Many decades after it appeared, this début work by a pivotal figure in the history of detective fiction exudes a wonderful sense of ripeness. Boucher was a mere lad of 25 years when he wrote it, and a precocious, fully formed sensibility—a clear perspective on what the detective novel could and should offer—is evident in its pages from start to finish. Implicitly and on a few occasions explicitly, he pays homage to predecessors such as Edgar Allan Poe and to peers such as John Dickson Carr. In doing so, he signals his allegiance to a tradition that prizes fine gamesmanship no less than it does great storytelling. He even includes a clue-finder device, complete with references to the pages on which he has smuggled in telltale facts.
Boucher also structures the book, in an earnest yet knowing fashion, around classic genre tropes—from the use of a Watson-like figure, who holds the reader’s sympathy while offering assistance to a master sleuth, to the final scene in which the sleuth marches through all of the steps (cognitive and otherwise) that led to the discovery of a culprit. The chief driver of the story is Martin Lamb, a graduate student in German at the University of California, Berkeley, and he functions more or less like the juvenile-lead types who play a supporting role in many of Carr’s novels. (Unlike a true Watson, he does not narrate the tale directly.) The master sleuth is Professor John Ashwin, a teacher of Sanskrit whose store of knowledge extends well beyond that language. Ashwin remains offstage, for the most part, but makes a strong impact in the scenes that feature him.
The setting here—UC Berkeley, during what now seem like halcyon days for that institution—poses a challenge for Boucher. The milieu that he depicts pulses with optimism, with a buoyant faith in the value of rational thought and pragmatic activity. It is not, in other words, a venue where homicidal passions and dark secrets are likely to find a natural home. And so, to add intrigue and gravitas to that sun-dappled milieu, Boucher draws on the lore of an ancient and treacherous (and wholly fictional) religious sect: the eponymous Seven of Calvary. This plot element allows him to summon the menacing specter of Old World conspiracies, and it recalls another classic trope. Indeed, one character in the book alludes to this trope explicitly by likening the Seven of Calvary back-story to “early Doyle.” (It also anticipates a common theme in recent works such as The DaVinci Code, by Dan Brown. In that novel, as in this one, early Christian heresies resurface to animate contemporary political machinations.)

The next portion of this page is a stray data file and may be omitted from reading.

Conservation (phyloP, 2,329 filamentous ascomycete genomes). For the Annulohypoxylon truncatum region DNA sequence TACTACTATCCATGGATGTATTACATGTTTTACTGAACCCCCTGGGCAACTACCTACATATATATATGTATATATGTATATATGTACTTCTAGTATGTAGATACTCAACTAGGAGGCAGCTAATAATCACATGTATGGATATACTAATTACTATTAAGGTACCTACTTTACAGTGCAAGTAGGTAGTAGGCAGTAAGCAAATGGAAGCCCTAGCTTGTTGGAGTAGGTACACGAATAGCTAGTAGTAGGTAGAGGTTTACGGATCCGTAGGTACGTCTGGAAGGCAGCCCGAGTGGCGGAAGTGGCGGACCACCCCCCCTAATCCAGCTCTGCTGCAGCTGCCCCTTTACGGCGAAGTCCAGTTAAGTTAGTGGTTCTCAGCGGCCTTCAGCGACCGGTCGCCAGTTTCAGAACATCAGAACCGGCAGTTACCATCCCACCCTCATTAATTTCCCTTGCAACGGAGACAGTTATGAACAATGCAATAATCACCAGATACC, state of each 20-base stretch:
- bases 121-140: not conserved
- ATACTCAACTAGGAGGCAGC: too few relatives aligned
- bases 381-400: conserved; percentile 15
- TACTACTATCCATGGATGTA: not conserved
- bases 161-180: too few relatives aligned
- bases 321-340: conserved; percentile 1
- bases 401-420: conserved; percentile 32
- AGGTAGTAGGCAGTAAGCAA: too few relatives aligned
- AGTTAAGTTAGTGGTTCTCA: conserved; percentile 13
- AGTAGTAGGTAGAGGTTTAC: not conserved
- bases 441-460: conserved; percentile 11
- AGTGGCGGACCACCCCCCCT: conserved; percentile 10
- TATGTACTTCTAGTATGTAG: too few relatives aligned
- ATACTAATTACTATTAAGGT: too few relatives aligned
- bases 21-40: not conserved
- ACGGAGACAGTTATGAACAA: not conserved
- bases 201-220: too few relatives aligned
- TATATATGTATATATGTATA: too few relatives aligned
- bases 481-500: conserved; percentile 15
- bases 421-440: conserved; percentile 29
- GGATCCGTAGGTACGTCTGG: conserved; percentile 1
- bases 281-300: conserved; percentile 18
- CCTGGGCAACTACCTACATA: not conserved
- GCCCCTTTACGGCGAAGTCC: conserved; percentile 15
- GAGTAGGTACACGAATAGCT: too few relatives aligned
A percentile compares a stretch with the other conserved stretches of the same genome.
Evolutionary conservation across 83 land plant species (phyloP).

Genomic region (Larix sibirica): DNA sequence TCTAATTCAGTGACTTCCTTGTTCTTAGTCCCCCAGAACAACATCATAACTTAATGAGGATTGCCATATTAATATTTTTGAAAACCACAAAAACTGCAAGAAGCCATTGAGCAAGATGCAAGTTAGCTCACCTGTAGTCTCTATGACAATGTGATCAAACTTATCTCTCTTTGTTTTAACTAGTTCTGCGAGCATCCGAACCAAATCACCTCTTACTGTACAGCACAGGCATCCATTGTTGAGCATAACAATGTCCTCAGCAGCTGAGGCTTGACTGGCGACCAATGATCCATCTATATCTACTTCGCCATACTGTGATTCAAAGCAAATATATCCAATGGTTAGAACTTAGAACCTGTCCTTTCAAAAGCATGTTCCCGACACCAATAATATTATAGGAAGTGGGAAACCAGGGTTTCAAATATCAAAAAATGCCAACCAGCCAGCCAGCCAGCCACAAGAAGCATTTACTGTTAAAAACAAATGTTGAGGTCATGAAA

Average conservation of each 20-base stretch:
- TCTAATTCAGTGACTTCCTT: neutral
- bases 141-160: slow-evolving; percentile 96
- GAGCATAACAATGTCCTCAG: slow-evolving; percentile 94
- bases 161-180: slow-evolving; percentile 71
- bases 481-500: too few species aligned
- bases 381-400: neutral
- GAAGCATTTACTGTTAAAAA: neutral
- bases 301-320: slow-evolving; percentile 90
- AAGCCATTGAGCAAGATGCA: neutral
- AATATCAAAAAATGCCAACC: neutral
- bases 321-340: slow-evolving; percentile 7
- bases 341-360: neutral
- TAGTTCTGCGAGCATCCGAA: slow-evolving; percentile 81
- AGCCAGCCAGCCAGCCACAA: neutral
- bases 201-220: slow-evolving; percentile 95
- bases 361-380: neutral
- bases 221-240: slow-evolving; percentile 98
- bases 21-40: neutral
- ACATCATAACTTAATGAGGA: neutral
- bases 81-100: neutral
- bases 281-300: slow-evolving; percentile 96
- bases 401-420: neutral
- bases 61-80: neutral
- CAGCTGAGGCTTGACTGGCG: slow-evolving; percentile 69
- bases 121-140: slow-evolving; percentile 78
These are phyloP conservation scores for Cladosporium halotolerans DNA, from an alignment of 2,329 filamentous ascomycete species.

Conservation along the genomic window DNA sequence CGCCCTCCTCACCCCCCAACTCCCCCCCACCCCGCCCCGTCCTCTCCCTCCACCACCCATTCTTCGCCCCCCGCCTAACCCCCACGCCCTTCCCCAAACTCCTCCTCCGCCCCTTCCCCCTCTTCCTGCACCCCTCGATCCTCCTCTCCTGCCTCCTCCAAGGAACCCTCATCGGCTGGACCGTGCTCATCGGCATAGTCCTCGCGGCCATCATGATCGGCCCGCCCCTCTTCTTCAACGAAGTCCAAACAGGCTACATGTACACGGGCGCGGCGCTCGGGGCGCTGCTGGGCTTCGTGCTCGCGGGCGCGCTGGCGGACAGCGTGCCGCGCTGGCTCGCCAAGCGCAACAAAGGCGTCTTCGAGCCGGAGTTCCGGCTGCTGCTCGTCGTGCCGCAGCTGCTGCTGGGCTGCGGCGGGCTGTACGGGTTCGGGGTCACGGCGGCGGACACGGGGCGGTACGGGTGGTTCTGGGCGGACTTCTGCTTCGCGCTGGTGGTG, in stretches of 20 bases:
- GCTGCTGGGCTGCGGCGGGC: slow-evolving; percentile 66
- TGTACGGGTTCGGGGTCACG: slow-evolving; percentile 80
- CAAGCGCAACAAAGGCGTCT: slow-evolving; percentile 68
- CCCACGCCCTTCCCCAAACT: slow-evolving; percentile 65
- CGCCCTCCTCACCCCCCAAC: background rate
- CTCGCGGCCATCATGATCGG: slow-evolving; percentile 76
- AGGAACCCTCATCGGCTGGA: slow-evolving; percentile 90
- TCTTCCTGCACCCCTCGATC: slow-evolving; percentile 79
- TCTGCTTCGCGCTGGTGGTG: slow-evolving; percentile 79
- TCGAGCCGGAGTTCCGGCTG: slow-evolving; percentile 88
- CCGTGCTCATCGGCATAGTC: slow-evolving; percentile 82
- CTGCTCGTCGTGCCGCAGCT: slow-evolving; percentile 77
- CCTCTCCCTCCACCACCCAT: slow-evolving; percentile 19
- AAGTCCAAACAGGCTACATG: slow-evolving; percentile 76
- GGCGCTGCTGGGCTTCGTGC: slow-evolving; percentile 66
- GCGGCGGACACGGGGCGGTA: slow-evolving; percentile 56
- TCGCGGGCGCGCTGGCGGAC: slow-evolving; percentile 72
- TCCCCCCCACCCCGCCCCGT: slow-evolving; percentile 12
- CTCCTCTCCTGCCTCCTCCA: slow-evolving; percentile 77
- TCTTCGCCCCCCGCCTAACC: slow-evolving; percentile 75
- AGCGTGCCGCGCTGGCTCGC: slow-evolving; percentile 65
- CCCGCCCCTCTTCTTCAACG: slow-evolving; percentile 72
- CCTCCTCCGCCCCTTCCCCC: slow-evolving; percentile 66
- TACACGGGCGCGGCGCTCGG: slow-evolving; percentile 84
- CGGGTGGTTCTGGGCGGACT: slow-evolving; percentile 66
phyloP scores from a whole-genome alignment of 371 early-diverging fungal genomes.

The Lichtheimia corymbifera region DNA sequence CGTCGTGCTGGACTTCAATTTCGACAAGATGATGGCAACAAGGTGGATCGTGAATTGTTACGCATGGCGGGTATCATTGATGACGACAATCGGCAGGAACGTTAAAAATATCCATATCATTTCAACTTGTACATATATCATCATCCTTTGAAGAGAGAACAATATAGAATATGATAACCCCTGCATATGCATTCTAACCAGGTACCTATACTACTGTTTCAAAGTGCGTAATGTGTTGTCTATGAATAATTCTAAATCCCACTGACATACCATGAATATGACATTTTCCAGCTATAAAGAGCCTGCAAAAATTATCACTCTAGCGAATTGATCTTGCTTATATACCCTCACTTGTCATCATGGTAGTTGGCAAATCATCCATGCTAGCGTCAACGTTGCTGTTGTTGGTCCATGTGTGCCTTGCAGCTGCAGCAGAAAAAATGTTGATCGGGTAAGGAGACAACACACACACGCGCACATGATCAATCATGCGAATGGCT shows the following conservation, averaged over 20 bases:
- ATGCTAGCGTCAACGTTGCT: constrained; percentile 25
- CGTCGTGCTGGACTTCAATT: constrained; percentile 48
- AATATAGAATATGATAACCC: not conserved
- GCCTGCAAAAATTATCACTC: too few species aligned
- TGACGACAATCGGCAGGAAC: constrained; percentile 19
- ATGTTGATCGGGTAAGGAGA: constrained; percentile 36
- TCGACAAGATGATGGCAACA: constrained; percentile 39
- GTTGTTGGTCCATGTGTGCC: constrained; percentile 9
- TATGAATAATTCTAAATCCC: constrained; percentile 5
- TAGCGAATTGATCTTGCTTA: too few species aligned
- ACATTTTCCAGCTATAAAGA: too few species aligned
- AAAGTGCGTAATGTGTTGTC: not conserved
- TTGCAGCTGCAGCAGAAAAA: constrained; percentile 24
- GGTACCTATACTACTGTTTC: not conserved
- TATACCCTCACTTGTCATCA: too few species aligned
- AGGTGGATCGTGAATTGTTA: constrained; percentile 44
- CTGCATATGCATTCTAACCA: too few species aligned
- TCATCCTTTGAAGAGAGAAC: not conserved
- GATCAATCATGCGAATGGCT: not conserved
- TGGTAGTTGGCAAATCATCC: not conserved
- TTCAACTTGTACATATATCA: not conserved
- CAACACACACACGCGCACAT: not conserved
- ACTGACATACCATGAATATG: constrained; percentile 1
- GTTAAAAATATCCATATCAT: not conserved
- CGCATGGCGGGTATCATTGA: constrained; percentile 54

The dramatis personae present a similar quandary. Most of the key characters are denizens or associates of International House, a residential center that serves both overseas students and American students with cosmopolitan affinities. They are bright young adults, each of them so apparently full of healthful energy and honest goodwill that it’s hard to imagine that they harbor bloodthirsty emotions. Boucher, therefore, must play a clever game of misdirection to hide the hole where one or more known motives for murder would typically be.
The first killing takes place in a quiet residential precinct that lies between the campus and the Berkeley Hills—a sylvan realm where Lamb and other characters go for long, romance-nurturing walks—and the victim is Dr. Hugo Schaedel, an emissary of peace from Switzerland. The second killing occurs at a dress rehearsal for a student performance of Don Juan Returns, an old Spanish play that Lamb has translated into English, and the victim is Paul Lennox, an instructor in history who was part of the International House circle. The means of killing in the first instance is an ice pick; in the second, it’s a dose of strychnine. The shift in murder methods furnishes a clue that proves to be a decisive link in the chain of reasoning that Ashwin will forge when he presents a solution to the case.
This solution, together with the twists and turns that precede it, distinguishes Seven of Calvary as a prodigious display of Golden Age plotting—as a marvel of ingenuity that bears comparison with best novels of the same era by Carr and other virtuosos of the puzzle tale. The book’s only noteworthy flaw lies in its young author’s over-eager playfulness. Boucher brings to the proceeding a jaunty and sometimes flippant mood that lessens, just slightly, the weight of this freshman achievement. Solving a murder is serious business, or at least it should be.